Sergio & Serguéi is controversial, as is to be expected from any film by Ernesto Daranas. More controversial than his previous blockbusters, Los dioses rotos and Conducta, but less artistically impressive, perhaps because its generic mixture – ambitious and provocative – fails to achieve a solid overall finish.
Maestro of the best melodrama, always astride of costumbrismo, Daranas has now resorted to tragicomedy to recreate an era with a touch of the fabulous. Emotions and humor in their most diverse forms (including the absurd, the grotesque, with surrealist and caricatured underpinnings, the detective and espionage plot, with a nod to film noir in the scenes set in New York) and, of course, the critical-social aspect concerned with evoking the beginnings of the Special Period, in which not only the protagonists of Sergio & Serguéi were suspended in uncertainty after the collapse of the socialist camp and the Soviet Union.
One will appreciate that so many expressive elements require a tone that is capable of bringing together the prolific narrative, and this is where the enjoyable anecdote of the Soviet cosmonaut abandoned in space fails to receive the best treatment, while at the same time falling into the temptation – as in so many of our films – of wanting to say everything, to cover everything, in a single roll of the dice.
It is a chronicle of a time and its tribulations, of which few would deny the testimonial sincerity, but which in its all-encompassing endeavor can not escape the sense of a series of “aggregate events,” accumulations, some of which are only broadly sketched out and lack convincing dramaturgy, as can be seen in the subplot of the visual arts student who, misunderstood within the raging of those who claim to hold the key to all that is “true art,” vacillates between leaving on a raft or taking a stand. Or the ludicrous surveillance to which the protagonist is subjected, which offers good moments of laughter, but is so oft-repeated that the caricature ends up detracting meaning from the story.
It has already been said that Sergio & Serguéi is the story of a friendship born between a cosmonaut of the former USSR trapped on the Mir space station and a good, decent Cuban, who studied Marxist Philosophy in Russia. A friendship to which is added that of the American, Peter, linked to the Cuban through a previous relationship with his father, who was also a radio ham. The “American” is a rebel, uncovering the shady affairs of his country’s administration, watched by the FBI, or the CIA, or so many others, and who, in a spiel on history that makes clear the mysteries that surround the character, defines himself as anti-communist, an enemy of the Soviet Union.
The political and economic debacle suffered by his nation in the early 1990s results in the space hero being left alone and abandoned, while radio ham Sergio makes contact with him, encourages him to battle through, and at the same time tries to make sense of how what seemed an established world (the world of his convictions) has fallen apart. How can he survive? How can he support his mother and daughter without falling into the “schemes” that he has always condemned?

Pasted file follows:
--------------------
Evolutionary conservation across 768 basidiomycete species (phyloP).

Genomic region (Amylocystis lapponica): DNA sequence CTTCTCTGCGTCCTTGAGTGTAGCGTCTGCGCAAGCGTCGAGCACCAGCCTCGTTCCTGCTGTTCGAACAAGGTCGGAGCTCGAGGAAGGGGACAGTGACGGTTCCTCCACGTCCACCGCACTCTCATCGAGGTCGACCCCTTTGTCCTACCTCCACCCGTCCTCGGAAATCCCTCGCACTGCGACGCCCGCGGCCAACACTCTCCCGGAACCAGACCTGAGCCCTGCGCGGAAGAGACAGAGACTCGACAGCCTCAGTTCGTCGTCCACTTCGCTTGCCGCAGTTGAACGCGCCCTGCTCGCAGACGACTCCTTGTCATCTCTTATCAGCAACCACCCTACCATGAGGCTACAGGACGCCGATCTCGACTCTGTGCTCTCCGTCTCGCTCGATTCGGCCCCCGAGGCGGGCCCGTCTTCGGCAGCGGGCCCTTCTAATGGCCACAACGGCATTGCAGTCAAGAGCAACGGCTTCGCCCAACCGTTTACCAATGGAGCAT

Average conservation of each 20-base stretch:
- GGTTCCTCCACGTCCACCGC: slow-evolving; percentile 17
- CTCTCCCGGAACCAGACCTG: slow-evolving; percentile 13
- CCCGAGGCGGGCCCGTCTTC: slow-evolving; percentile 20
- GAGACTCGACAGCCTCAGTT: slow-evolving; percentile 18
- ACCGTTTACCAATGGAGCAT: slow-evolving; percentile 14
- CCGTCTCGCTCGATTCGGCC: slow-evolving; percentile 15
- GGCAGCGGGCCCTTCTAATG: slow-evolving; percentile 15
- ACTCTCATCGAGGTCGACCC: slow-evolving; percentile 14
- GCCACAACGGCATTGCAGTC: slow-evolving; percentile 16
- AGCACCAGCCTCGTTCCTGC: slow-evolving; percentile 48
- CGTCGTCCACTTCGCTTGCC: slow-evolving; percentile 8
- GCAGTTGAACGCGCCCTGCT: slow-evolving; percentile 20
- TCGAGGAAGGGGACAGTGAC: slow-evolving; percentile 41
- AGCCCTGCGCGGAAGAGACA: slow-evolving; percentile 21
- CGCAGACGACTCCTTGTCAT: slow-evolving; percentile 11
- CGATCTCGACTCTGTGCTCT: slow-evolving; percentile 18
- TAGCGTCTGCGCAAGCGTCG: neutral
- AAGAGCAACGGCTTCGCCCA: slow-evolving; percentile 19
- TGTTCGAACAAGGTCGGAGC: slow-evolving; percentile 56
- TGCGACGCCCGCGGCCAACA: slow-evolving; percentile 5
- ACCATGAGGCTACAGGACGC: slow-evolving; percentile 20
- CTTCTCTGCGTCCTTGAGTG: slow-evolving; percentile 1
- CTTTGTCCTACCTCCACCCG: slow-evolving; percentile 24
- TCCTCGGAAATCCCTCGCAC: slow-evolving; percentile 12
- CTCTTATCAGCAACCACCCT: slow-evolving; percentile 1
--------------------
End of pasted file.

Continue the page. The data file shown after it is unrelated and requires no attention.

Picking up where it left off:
In its first half, the film is an outpouring of empathy toward the spectator who experienced, or has told his or her children, about those hard times with which he/she is now reacquainted, memories that are recalled from a sentimental/humorous perspective that to a large extent characterizes us, as we know that there are many who – although wanting to forget – could list numerous vicissitudes and means of resistance worthy of appearing in many a film.
In this sense, Daranas’ film transcends its artistic boundaries to become a sociological event linked to tens of thousands of real-life protagonists who, over the years, have become spectators to their own lives.
A spiritual and lyrical empathy of popular style that perhaps foreign audiences will not fully comprehend, more interested in unraveling the abundant historic metaphors related to the political and social moment in which the events take place.
In the second half of the film, the cosmonaut’s difficulties increase and the original story (a Soviet, Cuban and North American embroiled in a nobly bizarre plot) loses track, and even undergoes a certain impasse, on its way to the final happy ending already anticipated by the voice-over of Sergio’s daughter, who narrates the events. Originality and good ideas, which are not lacking, give way to conventional (commercial?) situations aimed, perhaps, at satisfying multiple audiences.
The performances of Cubans Tomás Cao and Héctor Noas stand out, as well as the might of Ron Perlman. The composition of some of the other characters, demonstrates incongruities attributable to the diversity of tones with which the plot is narrated; however, given all that it says and recalls, the film is worthy of being seen and analyzed by our viewers.